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Brain Behav Immun. 2014 Mar;37:109-14. doi: 10.1016/j.bbi.2013.11.006. Epub 2013 Nov 14.

Self-compassion as a predictor of interleukin-6 response to acute psychosocial stress.

Author information

1
Department of Psychology and Volen National Center for Complex Systems, Brandeis University, Waltham, MA, United States. Electronic address: jbreines@brandeis.edu.
2
Department of Psychology and Volen National Center for Complex Systems, Brandeis University, Waltham, MA, United States.

Abstract

We examined the hypothesis that self-compassion is associated with lower levels of stress-induced inflammation. On two consecutive days, plasma concentrations of interleukin-6 (IL-6) were assessed at baseline and at 30 and 120 min following exposure to a standardized laboratory stressor in a sample of 41 healthy young adults. Participants who were higher in self-compassion exhibited significantly lower day 1 IL-6 responses, even when controlling for self-esteem, depressive symptoms, demographic factors, and distress. Self-compassion was not related to day 2 IL-6 response but was inversely related to day 2 baseline IL-6 levels, and to increase in baseline IL-6 from day 1 to day 2. These findings suggest that self-compassion may serve as a protective factor against stress-induced inflammation and inflammation-related disease.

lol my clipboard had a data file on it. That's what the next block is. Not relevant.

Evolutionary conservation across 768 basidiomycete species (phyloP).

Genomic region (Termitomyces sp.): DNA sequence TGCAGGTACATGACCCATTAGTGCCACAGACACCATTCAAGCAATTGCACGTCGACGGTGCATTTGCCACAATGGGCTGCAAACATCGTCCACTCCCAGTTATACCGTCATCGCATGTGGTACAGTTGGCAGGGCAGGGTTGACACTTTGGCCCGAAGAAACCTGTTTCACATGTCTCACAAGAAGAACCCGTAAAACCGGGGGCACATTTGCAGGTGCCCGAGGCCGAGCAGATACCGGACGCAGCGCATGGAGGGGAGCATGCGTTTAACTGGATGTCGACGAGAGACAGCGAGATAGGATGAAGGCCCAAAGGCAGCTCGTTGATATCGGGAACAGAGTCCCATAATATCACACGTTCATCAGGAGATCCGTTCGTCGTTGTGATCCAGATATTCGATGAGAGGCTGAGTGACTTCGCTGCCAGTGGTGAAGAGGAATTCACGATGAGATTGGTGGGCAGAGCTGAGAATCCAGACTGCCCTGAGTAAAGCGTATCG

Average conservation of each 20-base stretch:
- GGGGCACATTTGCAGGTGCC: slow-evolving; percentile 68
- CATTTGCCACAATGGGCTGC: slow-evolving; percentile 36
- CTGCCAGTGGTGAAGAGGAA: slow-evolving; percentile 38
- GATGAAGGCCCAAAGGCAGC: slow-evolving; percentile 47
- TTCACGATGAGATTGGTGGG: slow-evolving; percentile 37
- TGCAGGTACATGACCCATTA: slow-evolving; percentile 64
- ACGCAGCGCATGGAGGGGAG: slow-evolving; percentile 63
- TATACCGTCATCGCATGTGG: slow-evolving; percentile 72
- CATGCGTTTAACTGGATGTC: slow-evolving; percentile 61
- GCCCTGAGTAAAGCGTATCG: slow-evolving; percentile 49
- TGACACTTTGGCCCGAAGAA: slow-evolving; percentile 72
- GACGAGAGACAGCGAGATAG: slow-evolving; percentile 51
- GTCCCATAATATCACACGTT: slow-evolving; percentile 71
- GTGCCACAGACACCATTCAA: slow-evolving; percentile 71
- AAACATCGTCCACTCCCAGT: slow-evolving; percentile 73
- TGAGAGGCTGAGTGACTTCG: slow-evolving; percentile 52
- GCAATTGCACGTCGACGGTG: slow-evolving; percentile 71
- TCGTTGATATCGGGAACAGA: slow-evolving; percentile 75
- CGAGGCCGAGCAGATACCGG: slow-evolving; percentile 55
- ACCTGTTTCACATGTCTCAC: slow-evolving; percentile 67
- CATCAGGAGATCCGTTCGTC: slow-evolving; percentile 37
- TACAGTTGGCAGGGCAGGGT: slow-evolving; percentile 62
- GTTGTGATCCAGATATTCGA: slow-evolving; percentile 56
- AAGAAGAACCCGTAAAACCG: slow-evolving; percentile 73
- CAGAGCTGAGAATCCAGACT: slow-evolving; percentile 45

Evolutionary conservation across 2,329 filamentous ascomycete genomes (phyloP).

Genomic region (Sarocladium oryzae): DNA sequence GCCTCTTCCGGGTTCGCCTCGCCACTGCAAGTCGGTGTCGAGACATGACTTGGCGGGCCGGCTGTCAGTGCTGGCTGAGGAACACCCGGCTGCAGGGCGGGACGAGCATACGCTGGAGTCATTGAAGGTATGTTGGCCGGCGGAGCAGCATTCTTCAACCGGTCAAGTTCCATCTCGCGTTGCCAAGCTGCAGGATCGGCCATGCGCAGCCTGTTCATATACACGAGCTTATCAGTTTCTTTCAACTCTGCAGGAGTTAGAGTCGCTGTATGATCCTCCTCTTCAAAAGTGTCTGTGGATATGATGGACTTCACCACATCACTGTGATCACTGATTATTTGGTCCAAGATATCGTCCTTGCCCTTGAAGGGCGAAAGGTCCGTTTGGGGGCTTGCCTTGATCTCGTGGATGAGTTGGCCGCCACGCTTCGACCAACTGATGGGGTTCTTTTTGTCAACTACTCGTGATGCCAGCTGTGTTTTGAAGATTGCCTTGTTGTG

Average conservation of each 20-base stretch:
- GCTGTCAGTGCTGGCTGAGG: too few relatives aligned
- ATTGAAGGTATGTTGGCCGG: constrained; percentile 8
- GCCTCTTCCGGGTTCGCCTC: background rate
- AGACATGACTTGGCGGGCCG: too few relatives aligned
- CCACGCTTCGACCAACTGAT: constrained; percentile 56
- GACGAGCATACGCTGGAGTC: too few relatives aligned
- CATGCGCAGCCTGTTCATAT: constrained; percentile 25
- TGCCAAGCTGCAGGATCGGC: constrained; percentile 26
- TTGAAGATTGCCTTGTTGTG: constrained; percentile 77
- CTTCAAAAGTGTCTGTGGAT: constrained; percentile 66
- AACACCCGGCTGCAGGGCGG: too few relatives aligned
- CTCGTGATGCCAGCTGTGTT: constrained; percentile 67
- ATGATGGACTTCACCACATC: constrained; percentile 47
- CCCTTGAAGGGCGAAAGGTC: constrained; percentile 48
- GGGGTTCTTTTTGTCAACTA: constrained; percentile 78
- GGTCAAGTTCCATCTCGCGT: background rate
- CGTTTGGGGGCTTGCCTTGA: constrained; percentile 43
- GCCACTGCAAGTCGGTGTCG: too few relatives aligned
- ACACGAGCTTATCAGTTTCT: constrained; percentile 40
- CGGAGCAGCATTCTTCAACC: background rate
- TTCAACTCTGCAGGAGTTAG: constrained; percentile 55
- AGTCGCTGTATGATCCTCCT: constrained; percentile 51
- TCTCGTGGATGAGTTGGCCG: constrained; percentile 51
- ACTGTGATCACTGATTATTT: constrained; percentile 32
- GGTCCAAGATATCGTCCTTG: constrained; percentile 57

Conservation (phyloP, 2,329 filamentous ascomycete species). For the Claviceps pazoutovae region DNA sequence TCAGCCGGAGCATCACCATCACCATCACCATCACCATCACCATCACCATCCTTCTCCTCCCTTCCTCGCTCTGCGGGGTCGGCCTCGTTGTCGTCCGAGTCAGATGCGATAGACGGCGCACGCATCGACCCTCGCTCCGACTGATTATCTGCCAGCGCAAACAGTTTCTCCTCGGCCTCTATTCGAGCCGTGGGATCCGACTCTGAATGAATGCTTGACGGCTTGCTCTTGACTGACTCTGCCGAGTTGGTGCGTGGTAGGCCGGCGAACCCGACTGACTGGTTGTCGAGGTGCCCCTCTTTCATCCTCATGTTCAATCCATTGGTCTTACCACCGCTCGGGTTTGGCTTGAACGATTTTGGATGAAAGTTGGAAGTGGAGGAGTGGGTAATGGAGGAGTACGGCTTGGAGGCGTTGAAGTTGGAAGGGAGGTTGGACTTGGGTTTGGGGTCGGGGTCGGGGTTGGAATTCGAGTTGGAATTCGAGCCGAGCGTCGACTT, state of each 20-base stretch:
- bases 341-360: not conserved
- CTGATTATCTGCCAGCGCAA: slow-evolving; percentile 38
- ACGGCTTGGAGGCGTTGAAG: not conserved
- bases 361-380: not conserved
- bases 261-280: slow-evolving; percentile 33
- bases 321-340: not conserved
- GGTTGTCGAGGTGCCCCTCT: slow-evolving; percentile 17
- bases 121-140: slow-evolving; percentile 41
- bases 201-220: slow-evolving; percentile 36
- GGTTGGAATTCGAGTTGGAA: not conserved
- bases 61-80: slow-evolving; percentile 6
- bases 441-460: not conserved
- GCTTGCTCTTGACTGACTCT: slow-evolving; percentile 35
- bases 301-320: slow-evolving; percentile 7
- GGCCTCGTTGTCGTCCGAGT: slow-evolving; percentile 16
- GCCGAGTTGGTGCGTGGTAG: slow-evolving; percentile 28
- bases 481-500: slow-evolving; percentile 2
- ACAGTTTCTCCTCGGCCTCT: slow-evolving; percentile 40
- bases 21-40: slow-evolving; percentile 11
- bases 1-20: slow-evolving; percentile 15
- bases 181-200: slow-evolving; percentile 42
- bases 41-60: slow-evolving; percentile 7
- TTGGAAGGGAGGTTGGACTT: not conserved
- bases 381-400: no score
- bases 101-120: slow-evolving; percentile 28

KEYWORDS:

Acute psychosocial stress; Inflammation; Interleukin-6; Self-compassion; Self-esteem

PMID:
24239953
PMCID:
PMC4311753
DOI:
10.1016/j.bbi.2013.11.006
[Indexed for MEDLINE]
Free PMC Article

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